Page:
College Chemistry : Equilibrium

Example Questions

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Example Question #1 : Chemical Equilibrium, Equilibrium Constant, And Reaction Quotient

Consider the following reaction:

Give the expression for the equilibrium constant for this reaction.

Explanation:

Recall how to find the expression of the equilibrium constant for the simplified equation:

Since the given equation has gases, we will only consider the partial pressures of each gas in the expression for the equilibrium constant. Remember that only molecules in aqueous and gas forms are included in this expression. Pure solids and pure liquids are excluded.

Thus, we can then write the following equilibrium constant for the given equation:

Example Question #1 : Equilibrium

Consider the following reaction:

The reaction mixture at  initially contains  and . At equilibrium, . What is the equilibrium constant for the reaction?

Explanation:

Start by writing the equilibrium expression:

Now, create a chart like the following to keep track of the changes in concentration.

 Initial 0.750 2.00 0.00 Change -0.100 -0.025 0.200 Equilibrium 0.650 19.75 0.200

Since we know that the concentration of HCl decreased by , we can use the stoichiometric ratios to deduce the amount of change for the oxygen gas and the chlorine gas.

Plug in the equilibrium concentrations into the expression for the equilibrium constant.

Example Question #1 : Chemical Equilibrium, Equilibrium Constant, And Reaction Quotient

Calculate the equilibrium constant at  for the reaction by using free energies of formation.

Explanation:

Start by using the free energies of formation to find .

Recall the equation that links together  with the equilibrium constant, .

Plug in the given information and solve for .

Example Question #4 : Chemical Equilibrium, Equilibrium Constant, And Reaction Quotient

Consider a reaction mixture using the equation shown. At equilibrium the partial pressure of  is  and the partial pressure of  is . What is the partial pressure of  in this mixture if  at ?

or

or

or

or

or

Explanation:

Use algebra to solve for the partial pressure of .

Example Question #1 : Chemical Equilibrium, Equilibrium Constant, And Reaction Quotient

Considering the reaction shown, if the partial pressures of , and  are  each, is the mixture at equilibrium? If not which direction will the reaction proceed to reach equilibrium if ?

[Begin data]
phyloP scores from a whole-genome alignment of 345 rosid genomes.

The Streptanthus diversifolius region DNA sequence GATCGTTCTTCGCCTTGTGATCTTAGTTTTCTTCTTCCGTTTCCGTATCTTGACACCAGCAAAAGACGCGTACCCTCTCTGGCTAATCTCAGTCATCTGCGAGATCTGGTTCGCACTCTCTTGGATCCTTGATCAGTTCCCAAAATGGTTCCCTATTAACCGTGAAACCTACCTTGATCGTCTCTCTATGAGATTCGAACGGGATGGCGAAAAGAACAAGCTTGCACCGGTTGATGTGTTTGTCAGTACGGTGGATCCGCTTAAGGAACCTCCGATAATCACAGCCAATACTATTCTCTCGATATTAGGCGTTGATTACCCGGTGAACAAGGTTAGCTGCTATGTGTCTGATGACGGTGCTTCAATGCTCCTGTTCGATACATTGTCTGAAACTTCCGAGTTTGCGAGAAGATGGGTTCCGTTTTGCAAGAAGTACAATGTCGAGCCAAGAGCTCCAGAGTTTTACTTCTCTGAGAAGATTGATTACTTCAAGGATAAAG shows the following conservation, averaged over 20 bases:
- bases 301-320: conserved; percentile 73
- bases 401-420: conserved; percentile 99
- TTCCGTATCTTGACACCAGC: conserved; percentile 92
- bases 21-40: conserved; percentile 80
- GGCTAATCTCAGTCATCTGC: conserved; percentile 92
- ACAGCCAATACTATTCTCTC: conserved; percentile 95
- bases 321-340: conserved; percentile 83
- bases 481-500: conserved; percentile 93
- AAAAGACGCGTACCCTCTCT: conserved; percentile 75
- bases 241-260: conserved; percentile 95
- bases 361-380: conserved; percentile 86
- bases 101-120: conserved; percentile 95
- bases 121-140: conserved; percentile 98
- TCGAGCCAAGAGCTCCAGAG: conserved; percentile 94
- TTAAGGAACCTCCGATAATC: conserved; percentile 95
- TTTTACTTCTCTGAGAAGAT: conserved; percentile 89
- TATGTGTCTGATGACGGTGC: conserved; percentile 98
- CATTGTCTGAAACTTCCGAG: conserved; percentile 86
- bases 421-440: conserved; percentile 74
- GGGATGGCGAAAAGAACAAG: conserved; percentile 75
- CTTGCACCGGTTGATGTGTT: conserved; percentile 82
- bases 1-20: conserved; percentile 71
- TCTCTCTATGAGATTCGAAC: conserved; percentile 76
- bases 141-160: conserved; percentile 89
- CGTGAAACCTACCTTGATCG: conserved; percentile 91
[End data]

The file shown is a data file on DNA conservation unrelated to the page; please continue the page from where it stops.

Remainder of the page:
No, reaction will proceed right towards the products.

Yes, the reaction will move towards the products.

Yes

No, the reaction will proceed left towards the reactants.

No, reaction will proceed right towards the products.

Explanation:

Since  the reaction is not at equilibrium. This means that at equilibrium, the ratio of products to reactants is greater than at the given conditions. Thus, the reaction will move right towards the products to reach equilibrium.

Example Question #31 : Reactions

In the laboratory  of  and  of  are reacted in a  beaker. At equilibrium  of  remain. Using the equation shown calculate the equilibrium constant.

Explanation:

Use an ice table and the  equation to solve.

Initial

Change

Equilibrium

Example Question #41 : Reactions

Find the  of the reaction if you start with  and end with  at .

Explanation:

Use an ICE table and the  equation to solve.

Initial

Change

Equilibrium

Example Question #1 : Chemical Equilibrium, Equilibrium Constant, And Reaction Quotient

Hypobromous acid will dissociate in water at  with a . What is the  for this dissociation process?

Explanation:

For this question, we're given the acid dissociation constant for a reaction that occurs at a given temperature. We're asked to find the standard free energy change for the reaction.

First, we're going to need to use an equation that relates standard free energy changes with an equilibrium constant, which is shown as follows.

With regards to the temperature, we will need to convert the units given in the question stem into units of Kelvin.

Knowing that  is the ideal gas constant, we have all the information we need to solve for the value of .

Example Question #9 : Chemical Equilibrium, Equilibrium Constant, And Reaction Quotient

Determine the acid dissociation constant expression for the given reaction.

Explanation:

Acid dissociation constant which is denoted as  is the equilibrium constant for the ionization of an acid. Therefore, the numerator contains the product of the concentrations of the substances on the product side of the chemical equation. The denominator contains the product of the concentrations of the substances on the reactant side of the chemical equation.  is omitted in the acid dissociation constant expression because as the solvent it is in excess and therefore the change in its concentration is negligible in comparison to the other substances in solution.

Example Question #1 : Le Chatelier's Principle

Consider the following equation at equilibrium:

What would happen if more  were added to the system?

There is not enough information to determine the effects of adding more  into the system.

There would be no change in the system.

The reaction would shift towards the products.

The reaction would shift towards the reactants.

The reaction would shift towards the reactants.

Explanation:

Recall Le Chatelier's principle: A chemical system at equilibrium will shift in the direction that minimizes the disturbance to the system.

Before the addition of , the system is in equilibrium, meaning the reaction quotient is equal to the equilibrium constant; .

However, after the addition of , a product, the reaction quotient is now less than the equilibrium constant; .

In order to maintain equilibrium, the reaction will then shift left to favor the reactants in this chemical system.

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